Privet leaf miner damage

Following the winter’s damage, I’ve been keeping an eye out to make sure the privet bushes recover OK. By and large, they are doing just that. However, I’d say some are a little weaker than would be usual, but it’s hard to tell. One thing I have noticed though is a surge in the amount of leaf miner damage.

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Damage on a privet leaf caused by leaf mining caterpillars (Gracillaria syringella)

The damage first shows as brownish marks on the leaves. They quickly expand to become a large brown blister. By this stage the blisters are easy to pull open and inside there are little tribes of larvae living a sheltered life between the upper and lower leaf surfaces.

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Inside the blister there are little tiny caterpillars – they’re quite hard to see and to photograph because as soon as their blister is burst they try and wriggle away to hide

These larvae will grow up to become tiny little micro moths – Gracillaria syringella. As the name suggests, they also mine lilac (Syringa) leaves and are known as lilac leaf miners as well as privet leaf miners. There are plenty of them on the lilac bushes this year too.

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Leaf miner damage on a lilac leaf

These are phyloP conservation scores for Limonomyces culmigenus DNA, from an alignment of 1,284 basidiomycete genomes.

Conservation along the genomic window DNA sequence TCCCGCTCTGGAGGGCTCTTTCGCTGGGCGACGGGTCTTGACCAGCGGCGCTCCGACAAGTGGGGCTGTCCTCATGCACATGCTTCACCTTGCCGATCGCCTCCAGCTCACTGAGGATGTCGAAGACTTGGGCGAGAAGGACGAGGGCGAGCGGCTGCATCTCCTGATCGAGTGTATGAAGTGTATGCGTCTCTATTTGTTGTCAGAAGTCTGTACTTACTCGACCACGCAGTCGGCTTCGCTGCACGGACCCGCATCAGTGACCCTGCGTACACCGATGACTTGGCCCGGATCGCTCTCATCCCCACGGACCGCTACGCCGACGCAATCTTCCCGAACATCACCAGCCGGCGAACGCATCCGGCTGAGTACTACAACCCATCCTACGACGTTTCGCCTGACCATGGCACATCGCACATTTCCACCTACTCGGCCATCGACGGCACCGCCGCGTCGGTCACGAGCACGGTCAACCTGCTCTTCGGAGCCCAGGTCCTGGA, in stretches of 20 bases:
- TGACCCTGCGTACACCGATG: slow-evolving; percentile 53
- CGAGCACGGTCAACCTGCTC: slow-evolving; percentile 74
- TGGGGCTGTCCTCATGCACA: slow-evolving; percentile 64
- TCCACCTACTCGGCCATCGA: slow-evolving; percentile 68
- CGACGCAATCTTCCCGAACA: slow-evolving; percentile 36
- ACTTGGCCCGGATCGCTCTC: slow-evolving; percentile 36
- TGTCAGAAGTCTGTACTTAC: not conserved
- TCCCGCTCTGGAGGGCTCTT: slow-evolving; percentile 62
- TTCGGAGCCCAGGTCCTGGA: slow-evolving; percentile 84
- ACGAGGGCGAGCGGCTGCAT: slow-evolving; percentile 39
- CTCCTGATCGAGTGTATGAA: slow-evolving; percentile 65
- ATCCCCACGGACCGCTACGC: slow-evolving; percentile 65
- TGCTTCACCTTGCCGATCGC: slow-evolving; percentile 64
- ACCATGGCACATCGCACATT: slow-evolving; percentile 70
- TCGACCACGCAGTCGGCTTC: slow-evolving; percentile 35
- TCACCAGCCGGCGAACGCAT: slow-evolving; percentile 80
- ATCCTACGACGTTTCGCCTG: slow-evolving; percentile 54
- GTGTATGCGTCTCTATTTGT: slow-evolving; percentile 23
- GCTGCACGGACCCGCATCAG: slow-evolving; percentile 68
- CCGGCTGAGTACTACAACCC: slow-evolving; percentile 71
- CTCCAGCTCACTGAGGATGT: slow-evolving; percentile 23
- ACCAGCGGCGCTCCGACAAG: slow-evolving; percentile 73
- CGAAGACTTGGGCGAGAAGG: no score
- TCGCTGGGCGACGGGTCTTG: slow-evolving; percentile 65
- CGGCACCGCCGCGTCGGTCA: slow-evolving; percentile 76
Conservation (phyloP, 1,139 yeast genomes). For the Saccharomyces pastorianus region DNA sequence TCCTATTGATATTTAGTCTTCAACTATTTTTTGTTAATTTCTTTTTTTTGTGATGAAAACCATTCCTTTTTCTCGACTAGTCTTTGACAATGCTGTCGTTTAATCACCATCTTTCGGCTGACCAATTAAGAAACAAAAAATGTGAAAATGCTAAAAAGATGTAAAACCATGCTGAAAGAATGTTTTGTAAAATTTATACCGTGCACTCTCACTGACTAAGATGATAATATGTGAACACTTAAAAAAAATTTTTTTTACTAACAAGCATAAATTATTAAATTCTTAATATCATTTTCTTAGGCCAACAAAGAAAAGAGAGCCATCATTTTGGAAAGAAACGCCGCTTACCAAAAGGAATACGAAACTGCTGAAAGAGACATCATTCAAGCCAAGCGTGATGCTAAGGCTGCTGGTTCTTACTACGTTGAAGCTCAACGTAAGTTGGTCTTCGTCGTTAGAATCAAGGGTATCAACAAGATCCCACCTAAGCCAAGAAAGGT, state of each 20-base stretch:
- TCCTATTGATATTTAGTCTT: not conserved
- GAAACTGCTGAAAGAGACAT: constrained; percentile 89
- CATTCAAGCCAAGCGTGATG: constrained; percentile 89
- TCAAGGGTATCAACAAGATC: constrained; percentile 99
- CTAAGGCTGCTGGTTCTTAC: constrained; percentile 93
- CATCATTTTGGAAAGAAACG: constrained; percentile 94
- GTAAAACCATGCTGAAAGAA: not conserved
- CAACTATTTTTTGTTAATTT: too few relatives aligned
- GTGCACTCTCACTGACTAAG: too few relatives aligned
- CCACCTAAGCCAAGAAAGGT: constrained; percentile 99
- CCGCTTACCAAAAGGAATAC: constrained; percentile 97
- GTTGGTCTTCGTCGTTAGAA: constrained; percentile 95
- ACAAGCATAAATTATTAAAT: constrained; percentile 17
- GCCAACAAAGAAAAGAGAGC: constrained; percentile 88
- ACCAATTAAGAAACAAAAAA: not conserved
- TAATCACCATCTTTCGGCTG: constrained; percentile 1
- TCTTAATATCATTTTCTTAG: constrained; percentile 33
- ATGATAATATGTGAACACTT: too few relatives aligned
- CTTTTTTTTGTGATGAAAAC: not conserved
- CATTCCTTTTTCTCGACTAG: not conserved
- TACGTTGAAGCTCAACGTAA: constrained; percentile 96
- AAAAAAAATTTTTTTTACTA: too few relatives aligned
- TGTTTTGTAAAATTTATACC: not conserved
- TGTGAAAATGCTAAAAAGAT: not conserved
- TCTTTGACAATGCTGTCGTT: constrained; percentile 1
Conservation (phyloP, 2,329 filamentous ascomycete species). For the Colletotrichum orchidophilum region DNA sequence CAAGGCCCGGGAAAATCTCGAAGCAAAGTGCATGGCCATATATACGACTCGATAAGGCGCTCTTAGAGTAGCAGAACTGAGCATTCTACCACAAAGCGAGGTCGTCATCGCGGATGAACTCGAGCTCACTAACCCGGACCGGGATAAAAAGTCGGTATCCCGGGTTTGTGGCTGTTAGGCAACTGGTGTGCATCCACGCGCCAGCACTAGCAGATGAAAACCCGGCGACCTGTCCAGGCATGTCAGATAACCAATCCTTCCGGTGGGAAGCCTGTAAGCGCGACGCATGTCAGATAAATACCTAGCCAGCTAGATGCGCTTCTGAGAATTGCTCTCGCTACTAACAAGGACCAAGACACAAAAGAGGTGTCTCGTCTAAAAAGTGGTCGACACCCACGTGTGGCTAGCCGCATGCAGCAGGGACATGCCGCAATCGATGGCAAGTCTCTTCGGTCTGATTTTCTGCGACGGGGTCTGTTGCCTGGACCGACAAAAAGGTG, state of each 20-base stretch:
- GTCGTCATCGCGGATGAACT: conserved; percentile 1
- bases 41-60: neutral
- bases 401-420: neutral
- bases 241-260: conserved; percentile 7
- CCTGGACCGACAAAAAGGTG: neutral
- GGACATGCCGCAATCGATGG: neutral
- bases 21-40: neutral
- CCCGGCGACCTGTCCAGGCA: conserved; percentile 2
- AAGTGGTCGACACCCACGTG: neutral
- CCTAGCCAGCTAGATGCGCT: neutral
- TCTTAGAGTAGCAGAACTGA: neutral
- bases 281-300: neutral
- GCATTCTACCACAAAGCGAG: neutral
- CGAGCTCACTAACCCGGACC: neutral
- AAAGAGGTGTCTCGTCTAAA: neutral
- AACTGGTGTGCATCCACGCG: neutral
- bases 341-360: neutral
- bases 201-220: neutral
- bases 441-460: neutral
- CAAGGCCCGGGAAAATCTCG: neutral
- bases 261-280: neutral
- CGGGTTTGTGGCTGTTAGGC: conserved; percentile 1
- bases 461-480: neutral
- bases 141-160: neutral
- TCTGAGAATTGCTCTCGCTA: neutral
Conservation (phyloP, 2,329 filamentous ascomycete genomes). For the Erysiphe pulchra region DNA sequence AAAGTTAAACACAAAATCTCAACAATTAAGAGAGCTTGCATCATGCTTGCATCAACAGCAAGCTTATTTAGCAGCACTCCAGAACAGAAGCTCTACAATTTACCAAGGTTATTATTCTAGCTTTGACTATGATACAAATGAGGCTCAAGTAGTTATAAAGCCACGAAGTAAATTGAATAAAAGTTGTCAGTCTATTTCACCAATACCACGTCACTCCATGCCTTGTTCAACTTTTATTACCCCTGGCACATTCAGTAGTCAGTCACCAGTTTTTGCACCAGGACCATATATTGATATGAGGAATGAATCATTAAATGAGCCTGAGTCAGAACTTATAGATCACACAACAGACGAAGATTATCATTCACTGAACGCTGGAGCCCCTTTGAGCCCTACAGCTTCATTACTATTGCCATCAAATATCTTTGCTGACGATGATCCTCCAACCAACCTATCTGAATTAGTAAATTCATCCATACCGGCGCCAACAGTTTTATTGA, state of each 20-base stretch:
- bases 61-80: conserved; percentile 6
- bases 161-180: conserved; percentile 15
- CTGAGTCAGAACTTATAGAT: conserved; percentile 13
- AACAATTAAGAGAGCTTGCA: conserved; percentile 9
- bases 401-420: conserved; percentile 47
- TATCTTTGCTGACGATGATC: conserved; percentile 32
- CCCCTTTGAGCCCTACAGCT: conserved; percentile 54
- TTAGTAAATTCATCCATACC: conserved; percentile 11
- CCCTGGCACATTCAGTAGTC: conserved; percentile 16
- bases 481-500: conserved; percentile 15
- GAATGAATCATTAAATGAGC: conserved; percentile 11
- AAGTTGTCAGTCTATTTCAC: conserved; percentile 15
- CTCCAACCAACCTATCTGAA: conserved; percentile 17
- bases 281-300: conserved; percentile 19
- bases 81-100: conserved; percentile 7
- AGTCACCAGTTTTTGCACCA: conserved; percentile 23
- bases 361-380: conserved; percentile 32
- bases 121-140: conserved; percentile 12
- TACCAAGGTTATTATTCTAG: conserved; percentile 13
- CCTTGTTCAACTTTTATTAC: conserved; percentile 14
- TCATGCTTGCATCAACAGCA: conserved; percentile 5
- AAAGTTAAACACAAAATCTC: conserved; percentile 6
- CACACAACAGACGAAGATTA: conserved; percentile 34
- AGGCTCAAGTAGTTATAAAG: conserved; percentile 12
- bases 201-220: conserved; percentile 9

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…and here are the larvae inside the lilac leaf’s blister

 

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Winter damage: privet

The first two weeks of March were very mild here, spurring some plants on to make early growth. Fresh growth on privet (Ligustrum ovalifolium) was particularly noticeable. But then, the third week of March brought a week of frosts and freezing winds.

It was at the beginning of April that I started to notice wilt and blackening on privets. My first thought was that it must be cold damage.

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Wilt and discolouration of new growth on privet, April 2017

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But then I wondered whether it might be something worse. It seemed the more I looked, the more I found wilting shoots of privet. I found them on all ages of bushes – from last year’s cuttings to gnarly old hedge plants – and on plain and variegated plants. I found them at the bottom of bushes and at the top; on plants that were pot grown, and plants in the ground. You can see in the pictures that one shoot would be wilted whilst its neighbour seems to continue in rude health.

In the end, it is the fact that the problem is so widely spread, especially that it is in pot grown cuttings as well as plants in the ground, that makes me think it must be cold damage.

For now, until I am sure that winter has finally gone away, I am leaving the dead shoots on the plants and will trim them over when better weather finally arrives.